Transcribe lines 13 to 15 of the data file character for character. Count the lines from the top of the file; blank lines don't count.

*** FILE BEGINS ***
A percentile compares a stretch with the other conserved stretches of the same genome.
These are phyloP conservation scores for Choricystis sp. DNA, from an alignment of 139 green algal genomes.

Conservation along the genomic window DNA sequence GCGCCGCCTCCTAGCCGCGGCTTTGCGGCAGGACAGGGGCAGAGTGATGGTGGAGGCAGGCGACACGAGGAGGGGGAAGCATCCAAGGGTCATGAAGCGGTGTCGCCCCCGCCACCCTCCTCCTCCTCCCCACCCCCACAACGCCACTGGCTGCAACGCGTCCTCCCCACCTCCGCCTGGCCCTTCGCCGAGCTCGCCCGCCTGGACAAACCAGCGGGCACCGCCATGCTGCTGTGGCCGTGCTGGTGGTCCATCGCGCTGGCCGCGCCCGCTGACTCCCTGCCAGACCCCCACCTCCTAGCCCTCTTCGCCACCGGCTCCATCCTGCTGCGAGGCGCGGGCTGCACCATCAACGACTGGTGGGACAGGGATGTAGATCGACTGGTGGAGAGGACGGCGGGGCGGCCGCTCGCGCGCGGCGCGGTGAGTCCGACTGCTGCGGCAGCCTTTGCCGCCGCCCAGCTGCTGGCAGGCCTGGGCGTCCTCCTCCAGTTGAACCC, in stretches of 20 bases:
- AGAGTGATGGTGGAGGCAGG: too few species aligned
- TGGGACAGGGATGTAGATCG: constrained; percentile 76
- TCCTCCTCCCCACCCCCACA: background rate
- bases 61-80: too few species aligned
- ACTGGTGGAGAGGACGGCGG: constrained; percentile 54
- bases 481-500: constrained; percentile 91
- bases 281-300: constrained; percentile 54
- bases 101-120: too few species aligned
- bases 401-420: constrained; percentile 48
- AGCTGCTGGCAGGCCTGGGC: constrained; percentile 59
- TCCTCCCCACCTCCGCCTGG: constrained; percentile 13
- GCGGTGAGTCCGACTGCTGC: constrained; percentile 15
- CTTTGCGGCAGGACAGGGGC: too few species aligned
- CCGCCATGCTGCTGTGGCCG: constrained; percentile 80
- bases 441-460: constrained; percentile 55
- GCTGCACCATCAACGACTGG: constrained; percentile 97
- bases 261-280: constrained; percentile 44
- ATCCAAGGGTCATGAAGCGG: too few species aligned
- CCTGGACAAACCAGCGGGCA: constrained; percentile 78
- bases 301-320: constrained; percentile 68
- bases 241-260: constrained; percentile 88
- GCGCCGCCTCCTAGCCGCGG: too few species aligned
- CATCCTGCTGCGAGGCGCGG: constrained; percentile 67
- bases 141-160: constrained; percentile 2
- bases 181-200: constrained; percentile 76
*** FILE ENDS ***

- AGCTGCTGGCAGGCCTGGGC: constrained; percentile 59
- TCCTCCCCACCTCCGCCTGG: constrained; percentile 13
- GCGGTGAGTCCGACTGCTGC: constrained; percentile 15